Political pundits around the globe see hybrid warfare as a distinct 21st century phenomenon in terms of the anticipated frequency of the conflict in the century than previously. The warfare is not new. Frank G. Hoffman traces the origin of hybrid conflict back to 431 BCE when Sparta went to war with Athens in the famous Peloponnesian War, which historian Thucydides wrote firsthand in his account titled The History of the Peloponnesian War. The warfare remained in vogue during 20th century. Hybrid war is the latest buzzword in the corridors of power in Pakistan.
Hybrid warfare is a blend of conventional, unconventional and irregular warfare. It also incorporates terrorist acts, indiscriminate violence, criminal disorder and cyber warfare, which is an “attempt to damage another nation’s computers or information networks through, for example, computer viruses or denial-of-service attacks,” as defined by RAND Corporation. Multinational Capability Development Campaign (MCDC)’s project document titled Understanding Hybrid Warfare defines hybrid warfare as “the synchronized use of multiple instruments of power tailored to specific vulnerabilities across the full spectrum of societal functions to achieve synergistic effects”. Add the battle of ideas, critical of power brokers, fought in the mainstream electronic and print media and social media, hybrid warfare becomes synonymous with the so-called ‘fifth generation warfare’ in our context.
Hybrid war is conducted by both state and non-state actors. In the warfare, state actors evade detection. They employ proxies. This helps them to deny plausibly their complicity in an eventuality. The utility of the hybrid conflict stems from the fact that the warfare does not lead to conventional war from an adversary state. The war is aimed to exploit the vulnerabilities of an adversary. These vulnerabilities cut across a wide range of socio-economic, political, informational and military spectrums. One opinion is that Pakistan is in the throes of a hybrid conflict.
The understanding is that the country is facing three types of threat. First is the conventional threat. India, the arch rival, falls in this category. Second threat stems from terrorists, Taliban and others of their ilk. Third type of threat is the hybrid warfare. The understanding goes that because Pakistan is a nuclear power, India would not make any mistake of attacking the former. Similarly, irregular warfare, launched by the non-state actors, has been neutralised. The understanding is that the threat of hybrid war is active.
Pakistan, at times, remains vulnerable on religious, sectarian, ethno nationalistic and political fronts. The understanding in the upper echelons of power seems to be that Pakistan’s regional adversaries are the architects of whatsoever untoward happens on these fronts. Attack on Chinese consulate in Karachi last November, the assassination of Ali Raza Abidi in December and armed opposition to the execution of CPEC in parts of Balochistan and terrorist attack on FC training centre Loralai in January 2019 are all presented as manifestations of hybrid warfare inside the country.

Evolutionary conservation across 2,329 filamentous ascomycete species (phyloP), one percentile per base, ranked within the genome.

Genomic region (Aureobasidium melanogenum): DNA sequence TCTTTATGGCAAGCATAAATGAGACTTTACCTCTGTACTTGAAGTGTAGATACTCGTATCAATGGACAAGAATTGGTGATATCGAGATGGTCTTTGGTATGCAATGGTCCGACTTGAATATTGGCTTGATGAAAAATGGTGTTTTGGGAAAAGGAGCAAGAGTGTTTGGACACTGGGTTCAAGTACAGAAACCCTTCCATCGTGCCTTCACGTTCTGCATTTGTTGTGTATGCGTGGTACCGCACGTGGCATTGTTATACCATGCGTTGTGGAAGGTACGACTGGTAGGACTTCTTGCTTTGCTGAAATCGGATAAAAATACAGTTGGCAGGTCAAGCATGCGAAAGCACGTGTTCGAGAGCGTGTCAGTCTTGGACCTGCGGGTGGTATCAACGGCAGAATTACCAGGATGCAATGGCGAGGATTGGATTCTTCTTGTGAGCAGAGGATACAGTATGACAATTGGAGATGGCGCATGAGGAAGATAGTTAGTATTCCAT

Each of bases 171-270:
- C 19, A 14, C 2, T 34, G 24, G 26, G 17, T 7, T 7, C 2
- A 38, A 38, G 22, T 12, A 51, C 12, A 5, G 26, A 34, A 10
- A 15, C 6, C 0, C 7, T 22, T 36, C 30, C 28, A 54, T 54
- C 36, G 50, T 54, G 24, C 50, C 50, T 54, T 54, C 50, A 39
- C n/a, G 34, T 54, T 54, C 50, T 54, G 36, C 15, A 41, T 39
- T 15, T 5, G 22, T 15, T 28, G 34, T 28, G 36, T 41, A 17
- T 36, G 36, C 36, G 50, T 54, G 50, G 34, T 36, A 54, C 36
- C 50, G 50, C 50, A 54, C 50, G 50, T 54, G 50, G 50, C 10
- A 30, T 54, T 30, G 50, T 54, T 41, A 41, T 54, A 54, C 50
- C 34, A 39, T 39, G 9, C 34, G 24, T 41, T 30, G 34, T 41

One strongly held belief by a coterie of people in Pakistan is that the ‘fifth generation warfare’ targets human mind. Fake news is fed into minds of people in order to incite them against their own country, the argument runs. The problem with this understanding is that it is nearly impossible to distinguish between what is a genuine critique in a democracy and what falls within the ambit of sowing hatred and spewing venom against the state. What is more problematic is how one defines the state. Is criticism against institutions with political roles equivalent to criticism against the state?
Critical commentators and politically aware citizens take exception to the so-called fifth generation war mantra as an excuse to silence genuine critique on Pakistan security policies and the country’s slide into the dark alley of authoritarianism, masquerading behind the democratic façade. It is the social media that is out of bounds of the state’s jurisdiction in the ‘fifth generation warfare’.
State finds itself consistently outmaneuvered in the media space by critical activists working with a cellphone and an Internet connection. It is in the battle of narratives that state is at the receiving end. The state has managed to stifle critical voices and commentary in electronic media and, to a certain extent, in print media too. One medium that is still challenging the ‘security state’ narrative is social media which has been giving vent to people’s pent up emotions. Pakistani social media activists, living in Pakistan and especially abroad, are accused of being on the payroll of hostile countries. It is no coincidence that when these activists are arrested their social media accounts are sniffed around.
Is hybrid war real or is it merely a bogey to distract attention from genuine causes and discredit them by branding them as voices of the enemy? Either way, we need an inside out approach to deal with our multiple challenges. A typical security state approach has failed us miserably!